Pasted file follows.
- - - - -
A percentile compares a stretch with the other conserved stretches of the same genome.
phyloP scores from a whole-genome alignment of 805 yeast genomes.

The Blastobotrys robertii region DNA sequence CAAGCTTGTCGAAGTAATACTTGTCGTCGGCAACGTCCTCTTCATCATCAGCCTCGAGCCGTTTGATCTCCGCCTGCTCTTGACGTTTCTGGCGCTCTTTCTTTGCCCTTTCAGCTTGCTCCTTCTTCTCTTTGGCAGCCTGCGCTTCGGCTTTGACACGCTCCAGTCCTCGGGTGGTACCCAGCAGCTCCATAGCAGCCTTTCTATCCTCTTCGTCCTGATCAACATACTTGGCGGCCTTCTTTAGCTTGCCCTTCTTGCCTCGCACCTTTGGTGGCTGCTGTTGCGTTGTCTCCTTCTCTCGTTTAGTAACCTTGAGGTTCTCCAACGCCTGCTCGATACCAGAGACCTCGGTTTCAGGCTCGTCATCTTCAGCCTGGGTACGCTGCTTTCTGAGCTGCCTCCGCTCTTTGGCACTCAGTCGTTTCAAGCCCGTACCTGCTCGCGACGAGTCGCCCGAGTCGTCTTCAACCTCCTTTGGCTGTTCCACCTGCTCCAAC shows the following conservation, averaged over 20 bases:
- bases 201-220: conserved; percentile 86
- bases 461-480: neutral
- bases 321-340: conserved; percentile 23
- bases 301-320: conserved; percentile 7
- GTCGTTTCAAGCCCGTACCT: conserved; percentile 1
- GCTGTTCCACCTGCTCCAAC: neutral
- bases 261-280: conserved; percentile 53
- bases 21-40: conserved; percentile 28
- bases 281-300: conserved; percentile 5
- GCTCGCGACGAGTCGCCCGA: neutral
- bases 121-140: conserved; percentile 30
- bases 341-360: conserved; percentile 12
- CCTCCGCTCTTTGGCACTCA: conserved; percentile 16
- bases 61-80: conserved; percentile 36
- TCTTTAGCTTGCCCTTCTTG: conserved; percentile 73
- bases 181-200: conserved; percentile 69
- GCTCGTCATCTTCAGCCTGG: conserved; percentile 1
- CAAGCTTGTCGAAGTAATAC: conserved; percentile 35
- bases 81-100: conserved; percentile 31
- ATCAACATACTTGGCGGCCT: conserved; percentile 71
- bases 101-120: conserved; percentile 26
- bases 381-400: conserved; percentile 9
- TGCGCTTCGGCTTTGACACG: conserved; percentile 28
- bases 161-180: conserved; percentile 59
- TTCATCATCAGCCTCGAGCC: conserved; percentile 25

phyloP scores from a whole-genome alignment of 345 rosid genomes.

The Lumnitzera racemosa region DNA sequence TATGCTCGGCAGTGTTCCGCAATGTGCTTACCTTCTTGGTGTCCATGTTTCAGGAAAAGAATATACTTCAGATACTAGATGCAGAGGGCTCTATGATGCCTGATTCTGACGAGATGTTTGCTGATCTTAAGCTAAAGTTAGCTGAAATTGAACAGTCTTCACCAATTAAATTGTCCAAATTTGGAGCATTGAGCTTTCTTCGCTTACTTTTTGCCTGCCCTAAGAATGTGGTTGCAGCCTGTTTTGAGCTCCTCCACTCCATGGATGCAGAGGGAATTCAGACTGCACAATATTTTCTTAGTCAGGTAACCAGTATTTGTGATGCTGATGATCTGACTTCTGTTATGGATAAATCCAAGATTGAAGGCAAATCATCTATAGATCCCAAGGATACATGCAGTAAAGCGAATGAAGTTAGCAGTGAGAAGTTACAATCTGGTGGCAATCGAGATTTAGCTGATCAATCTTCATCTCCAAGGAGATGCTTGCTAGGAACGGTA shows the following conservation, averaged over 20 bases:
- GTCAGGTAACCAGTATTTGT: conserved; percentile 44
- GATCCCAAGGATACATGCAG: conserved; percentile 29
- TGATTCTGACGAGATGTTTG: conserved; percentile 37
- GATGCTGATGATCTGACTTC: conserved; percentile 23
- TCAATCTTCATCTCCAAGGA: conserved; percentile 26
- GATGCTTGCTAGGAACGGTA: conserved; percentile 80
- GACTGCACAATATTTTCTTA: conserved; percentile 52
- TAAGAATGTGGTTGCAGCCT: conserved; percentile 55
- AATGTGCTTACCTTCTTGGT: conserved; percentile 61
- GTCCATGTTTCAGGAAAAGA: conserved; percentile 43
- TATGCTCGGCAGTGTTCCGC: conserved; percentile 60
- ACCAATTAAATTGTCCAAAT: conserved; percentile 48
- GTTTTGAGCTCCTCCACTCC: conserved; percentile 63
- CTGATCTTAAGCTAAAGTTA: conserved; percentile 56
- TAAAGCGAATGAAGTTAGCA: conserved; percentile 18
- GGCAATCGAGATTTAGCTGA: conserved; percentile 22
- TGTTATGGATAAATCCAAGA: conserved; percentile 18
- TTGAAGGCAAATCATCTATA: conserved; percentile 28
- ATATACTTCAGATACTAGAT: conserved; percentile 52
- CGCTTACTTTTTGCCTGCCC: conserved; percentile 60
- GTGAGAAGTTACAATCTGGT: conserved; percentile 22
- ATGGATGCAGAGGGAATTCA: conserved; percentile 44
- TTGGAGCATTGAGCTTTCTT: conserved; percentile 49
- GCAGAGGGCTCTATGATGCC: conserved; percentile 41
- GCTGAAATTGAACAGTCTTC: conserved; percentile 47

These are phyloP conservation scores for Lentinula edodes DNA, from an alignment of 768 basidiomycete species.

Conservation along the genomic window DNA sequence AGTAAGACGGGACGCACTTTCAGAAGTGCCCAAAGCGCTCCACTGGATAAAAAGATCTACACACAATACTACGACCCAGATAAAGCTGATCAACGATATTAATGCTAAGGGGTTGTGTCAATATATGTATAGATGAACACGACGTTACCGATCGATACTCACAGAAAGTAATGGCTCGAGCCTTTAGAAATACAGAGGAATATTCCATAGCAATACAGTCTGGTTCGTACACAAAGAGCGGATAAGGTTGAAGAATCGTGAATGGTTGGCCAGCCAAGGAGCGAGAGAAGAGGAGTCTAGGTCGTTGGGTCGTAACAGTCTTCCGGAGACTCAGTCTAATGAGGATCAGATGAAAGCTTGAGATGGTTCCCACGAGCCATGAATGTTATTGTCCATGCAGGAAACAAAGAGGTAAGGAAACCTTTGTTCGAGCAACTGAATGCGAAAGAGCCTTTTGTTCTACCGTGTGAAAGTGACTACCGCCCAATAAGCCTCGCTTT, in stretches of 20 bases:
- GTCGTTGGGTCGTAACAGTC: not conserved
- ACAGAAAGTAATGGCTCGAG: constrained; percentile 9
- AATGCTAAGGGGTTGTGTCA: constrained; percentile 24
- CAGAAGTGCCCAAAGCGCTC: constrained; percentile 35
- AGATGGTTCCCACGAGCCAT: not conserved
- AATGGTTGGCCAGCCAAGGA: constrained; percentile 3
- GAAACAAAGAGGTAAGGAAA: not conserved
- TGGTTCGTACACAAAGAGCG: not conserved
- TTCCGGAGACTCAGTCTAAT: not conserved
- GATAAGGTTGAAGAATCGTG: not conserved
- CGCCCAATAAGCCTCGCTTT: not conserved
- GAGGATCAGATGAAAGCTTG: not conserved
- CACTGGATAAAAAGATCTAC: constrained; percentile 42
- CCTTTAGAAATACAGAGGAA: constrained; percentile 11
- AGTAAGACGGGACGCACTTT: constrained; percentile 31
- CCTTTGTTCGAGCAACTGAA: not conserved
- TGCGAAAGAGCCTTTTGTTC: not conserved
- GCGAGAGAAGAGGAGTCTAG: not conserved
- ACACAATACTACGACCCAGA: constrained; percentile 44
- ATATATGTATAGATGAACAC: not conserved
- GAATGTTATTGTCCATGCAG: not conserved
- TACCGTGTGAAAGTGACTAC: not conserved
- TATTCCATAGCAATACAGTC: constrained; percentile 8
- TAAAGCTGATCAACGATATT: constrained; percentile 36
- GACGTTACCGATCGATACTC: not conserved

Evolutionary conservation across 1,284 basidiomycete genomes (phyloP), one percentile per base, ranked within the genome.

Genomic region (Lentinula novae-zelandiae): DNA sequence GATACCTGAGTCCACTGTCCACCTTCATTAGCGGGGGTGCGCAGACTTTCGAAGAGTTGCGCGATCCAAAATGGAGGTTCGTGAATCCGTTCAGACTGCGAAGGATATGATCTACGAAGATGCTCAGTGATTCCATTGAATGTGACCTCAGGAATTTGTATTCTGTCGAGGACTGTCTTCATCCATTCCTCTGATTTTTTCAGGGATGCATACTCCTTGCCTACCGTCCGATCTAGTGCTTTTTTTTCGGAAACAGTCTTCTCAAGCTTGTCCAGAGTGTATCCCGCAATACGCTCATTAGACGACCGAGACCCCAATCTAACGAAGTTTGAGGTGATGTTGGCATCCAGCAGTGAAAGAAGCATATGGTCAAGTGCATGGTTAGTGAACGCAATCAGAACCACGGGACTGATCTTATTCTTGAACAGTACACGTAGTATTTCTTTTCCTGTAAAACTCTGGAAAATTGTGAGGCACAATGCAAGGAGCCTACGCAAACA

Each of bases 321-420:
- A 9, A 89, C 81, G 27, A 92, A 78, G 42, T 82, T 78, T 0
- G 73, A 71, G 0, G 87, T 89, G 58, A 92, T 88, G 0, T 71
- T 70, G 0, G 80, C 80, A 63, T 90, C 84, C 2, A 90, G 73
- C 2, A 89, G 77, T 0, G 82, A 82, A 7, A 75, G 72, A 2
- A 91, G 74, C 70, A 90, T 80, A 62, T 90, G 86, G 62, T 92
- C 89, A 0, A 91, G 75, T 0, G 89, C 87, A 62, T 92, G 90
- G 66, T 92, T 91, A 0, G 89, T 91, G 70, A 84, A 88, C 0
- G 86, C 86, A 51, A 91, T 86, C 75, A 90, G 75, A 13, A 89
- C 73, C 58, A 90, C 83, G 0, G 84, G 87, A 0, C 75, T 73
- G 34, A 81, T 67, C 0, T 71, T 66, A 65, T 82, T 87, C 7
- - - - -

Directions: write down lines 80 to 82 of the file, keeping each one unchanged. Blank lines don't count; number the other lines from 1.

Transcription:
- TATTCCATAGCAATACAGTC: constrained; percentile 8
- TAAAGCTGATCAACGATATT: constrained; percentile 36
- GACGTTACCGATCGATACTC: not conserved